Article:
Major agricultural and farm advocacy groups in Minnesota have sent a letter to Gov. Dayton and legislative leaders urging changes to the state’s buffer law. You can download a PDF of the letter here, while below is the full text:
May 11, 2017
Dear Governor Dayton and Legislative Leaders,
As farmers and local government officials, we are writing to you with an urgent request with respect to the water buffer law that has become the subject of considerable controversy throughout rural Minnesota. While we are not advocating the repeal of the new buffer law, we must face the fact it is not ready for implementation this year under the current provisions.
Our hope is the Legislature and the Governor could come to a satisfactory agreement yet this legislative session on the critical modifications that are needed for this new law to be effectively implemented. Specifically, changes are needed in the classifications of private vs. public ditches, clarifications on what constitutes acceptable alternative practices and some form of compensation and/or property tax relief for the taking of productive farmland out of production.
Implementation of this new law will be challenging under the best of circumstances. If no modifications are made prior to May 22nd, implementation of the new buffer law will be extremely challenging for the following reasons:
- There are provisions of the buffer law that are not clear and it is causing confusion among both farmers and local government officials.
- Local government officials throughout the state are having problems interpreting the new law, and helping farmers with compliance will be very challenging.
- Crop farmers are already in the field with planting, beginning their busiest cycle of the year through the fall harvest – getting into compliance by November 1st is a real hardship.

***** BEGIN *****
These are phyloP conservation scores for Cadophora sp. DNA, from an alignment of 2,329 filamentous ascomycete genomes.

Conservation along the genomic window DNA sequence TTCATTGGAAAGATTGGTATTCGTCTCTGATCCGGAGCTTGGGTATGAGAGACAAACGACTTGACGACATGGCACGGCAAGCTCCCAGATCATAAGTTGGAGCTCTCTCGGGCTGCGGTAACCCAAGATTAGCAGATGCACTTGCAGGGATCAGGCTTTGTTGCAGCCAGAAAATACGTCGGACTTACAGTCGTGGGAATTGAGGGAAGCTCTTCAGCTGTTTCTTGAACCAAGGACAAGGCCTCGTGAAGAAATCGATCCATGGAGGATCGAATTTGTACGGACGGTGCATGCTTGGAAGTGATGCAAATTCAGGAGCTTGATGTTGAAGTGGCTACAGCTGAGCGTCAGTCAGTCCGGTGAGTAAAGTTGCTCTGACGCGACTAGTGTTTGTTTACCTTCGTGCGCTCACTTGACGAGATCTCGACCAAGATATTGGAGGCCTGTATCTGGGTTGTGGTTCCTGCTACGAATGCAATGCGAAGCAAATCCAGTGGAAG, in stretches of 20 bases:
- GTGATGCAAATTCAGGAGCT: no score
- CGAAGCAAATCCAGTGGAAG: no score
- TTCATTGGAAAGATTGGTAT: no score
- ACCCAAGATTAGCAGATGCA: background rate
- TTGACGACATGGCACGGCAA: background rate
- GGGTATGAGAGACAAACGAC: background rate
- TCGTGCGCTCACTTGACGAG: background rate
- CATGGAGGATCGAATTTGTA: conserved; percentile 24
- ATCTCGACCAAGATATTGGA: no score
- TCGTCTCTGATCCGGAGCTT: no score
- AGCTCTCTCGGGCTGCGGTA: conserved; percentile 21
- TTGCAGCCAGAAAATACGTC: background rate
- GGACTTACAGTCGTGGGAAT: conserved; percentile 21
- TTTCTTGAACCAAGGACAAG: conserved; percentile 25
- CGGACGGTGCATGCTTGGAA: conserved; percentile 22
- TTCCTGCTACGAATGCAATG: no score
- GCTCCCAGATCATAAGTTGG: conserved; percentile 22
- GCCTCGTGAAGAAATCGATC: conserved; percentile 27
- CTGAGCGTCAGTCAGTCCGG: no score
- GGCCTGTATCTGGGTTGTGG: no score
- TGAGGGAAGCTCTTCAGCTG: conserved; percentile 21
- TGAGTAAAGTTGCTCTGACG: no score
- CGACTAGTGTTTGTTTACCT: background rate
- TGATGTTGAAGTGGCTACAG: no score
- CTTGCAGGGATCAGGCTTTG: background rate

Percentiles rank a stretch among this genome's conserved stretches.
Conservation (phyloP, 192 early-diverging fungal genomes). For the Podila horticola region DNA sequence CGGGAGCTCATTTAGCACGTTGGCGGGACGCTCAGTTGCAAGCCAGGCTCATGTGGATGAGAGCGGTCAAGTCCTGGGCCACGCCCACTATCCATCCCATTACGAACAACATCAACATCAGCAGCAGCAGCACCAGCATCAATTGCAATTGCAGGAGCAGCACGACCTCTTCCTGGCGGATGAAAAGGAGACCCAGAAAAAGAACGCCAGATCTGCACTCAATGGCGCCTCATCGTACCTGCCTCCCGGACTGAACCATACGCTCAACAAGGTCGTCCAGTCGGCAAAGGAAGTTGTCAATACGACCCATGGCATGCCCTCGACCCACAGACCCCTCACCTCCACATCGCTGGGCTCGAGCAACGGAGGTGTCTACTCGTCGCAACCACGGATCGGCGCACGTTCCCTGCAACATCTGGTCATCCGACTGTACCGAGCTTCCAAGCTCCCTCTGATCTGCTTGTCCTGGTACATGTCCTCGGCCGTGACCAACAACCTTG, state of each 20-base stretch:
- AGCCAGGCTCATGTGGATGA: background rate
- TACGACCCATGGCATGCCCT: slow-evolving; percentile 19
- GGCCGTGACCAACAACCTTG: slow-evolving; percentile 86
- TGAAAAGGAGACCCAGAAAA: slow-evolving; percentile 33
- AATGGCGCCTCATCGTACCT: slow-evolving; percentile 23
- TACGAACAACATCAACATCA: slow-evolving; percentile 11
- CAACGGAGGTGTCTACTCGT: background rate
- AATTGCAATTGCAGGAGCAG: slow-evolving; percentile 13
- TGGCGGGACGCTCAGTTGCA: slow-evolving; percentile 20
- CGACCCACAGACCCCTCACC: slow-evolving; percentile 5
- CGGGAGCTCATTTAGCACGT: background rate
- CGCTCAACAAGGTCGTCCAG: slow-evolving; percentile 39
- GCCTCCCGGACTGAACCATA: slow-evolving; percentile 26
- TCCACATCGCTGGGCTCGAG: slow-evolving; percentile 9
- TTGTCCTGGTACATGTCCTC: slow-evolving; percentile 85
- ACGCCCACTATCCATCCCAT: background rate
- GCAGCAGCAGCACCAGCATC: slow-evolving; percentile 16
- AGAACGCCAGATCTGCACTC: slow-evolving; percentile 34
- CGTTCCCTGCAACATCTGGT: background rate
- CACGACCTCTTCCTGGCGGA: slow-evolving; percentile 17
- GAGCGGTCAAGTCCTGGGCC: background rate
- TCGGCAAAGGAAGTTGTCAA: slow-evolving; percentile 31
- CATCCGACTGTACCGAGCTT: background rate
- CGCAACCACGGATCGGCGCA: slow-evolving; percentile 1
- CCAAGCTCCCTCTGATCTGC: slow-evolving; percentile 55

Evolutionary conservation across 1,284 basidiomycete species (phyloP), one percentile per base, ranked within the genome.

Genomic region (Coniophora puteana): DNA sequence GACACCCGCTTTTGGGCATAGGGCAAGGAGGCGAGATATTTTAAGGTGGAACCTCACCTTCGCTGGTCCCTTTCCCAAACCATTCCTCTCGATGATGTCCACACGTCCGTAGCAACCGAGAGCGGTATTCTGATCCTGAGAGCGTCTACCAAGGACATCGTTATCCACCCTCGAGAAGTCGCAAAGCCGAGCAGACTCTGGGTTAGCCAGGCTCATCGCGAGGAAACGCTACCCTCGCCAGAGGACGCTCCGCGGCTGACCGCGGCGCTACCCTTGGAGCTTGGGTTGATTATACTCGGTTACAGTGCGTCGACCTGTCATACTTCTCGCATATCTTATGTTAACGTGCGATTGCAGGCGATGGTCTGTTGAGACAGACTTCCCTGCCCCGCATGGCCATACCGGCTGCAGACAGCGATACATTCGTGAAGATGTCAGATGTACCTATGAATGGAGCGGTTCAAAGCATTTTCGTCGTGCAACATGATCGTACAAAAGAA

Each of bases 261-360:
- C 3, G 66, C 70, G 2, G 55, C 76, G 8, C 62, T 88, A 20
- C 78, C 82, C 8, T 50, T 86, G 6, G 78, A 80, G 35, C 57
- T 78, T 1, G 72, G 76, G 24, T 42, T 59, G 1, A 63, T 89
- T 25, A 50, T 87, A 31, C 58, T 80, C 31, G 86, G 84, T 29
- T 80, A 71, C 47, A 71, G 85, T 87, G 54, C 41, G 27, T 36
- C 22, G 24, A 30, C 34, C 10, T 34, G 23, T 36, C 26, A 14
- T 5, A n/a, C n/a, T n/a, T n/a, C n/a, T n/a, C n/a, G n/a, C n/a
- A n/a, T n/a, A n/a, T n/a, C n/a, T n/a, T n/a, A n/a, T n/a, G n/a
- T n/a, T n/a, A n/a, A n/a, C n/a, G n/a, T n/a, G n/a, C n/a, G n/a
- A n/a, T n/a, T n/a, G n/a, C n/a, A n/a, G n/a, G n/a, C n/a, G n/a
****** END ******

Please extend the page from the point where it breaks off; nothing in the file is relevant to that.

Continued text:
- Approved alternative practices were released just last month with more information forthcoming, making it extremely difficult for land owners to both decide and implement alternatives prior to the beginning of the planting season. With these alternative practices being crucial for many farmers concerned about the loss of productive land, more time to implement is necessary.
- The lack of financial consideration for the taking of productive farmland is troubling, especially at a time when farmers are experiencing multiple years of low prices and financial stress.
If the Legislature and Governor cannot negotiate acceptable modifications to the buffer law prior to the legislative adjournment, we would respectfully, but strongly, request delaying the implementation effective date of the buffer law. This would not only allow farmers to have the time to understand the law and how best to get into compliance, but also give local government officials more time to decide how to best enforce the law. With insufficient funding in place for county boards and watershed districts, executing the buffer law will be a major issue for local officials.
We stand ready to assist. Thank you.
Chicken and Egg Assn. of Minnesota
Minnesota AgriGrowth Council
Minnesota Assn. of Wheat Growers
Minnesota Barely Growers Assn.
Minnesota Beet Sugar Cooperative
Minnesota Corn Growers Assn.
Minnesota Farm Bureau
Minnesota Farmers Union
Minnesota Milk Producers Assn.
Minnesota Pork Producers Assn.
Minnesota Soybean Growers Assn.
Minnesota State Cattlemen’s Assn.
Minnesota Turf Seed Council
Minnesota Turkey Growers Assn.
Northern Plains Potato Growers Assn.
Red River Valley Sugarbeet Growers Assn.
Southern Minnesota Beet Sugar Cooperative
Ron Antony, Yellow Medicine County Commissioner
Eric Christensen, Kittson County Administrator
Theresia Gillie, Kittson County Commissioner
Harlan Madsen, Kandiyohi County Commissioner
Corey Wikstrom, Kittson County Commissioner
Joe Bouvette, Kittson County Commissioner
Bob Fox, Renville County Commissioner, Chair
Bobbie Harder, Sibley County Commissioner
Leon Olson, Kittson County Commissioner
Betty Younggren, Kittson County Commissioner, Chair
cc: All members of the Minnesota House and Senate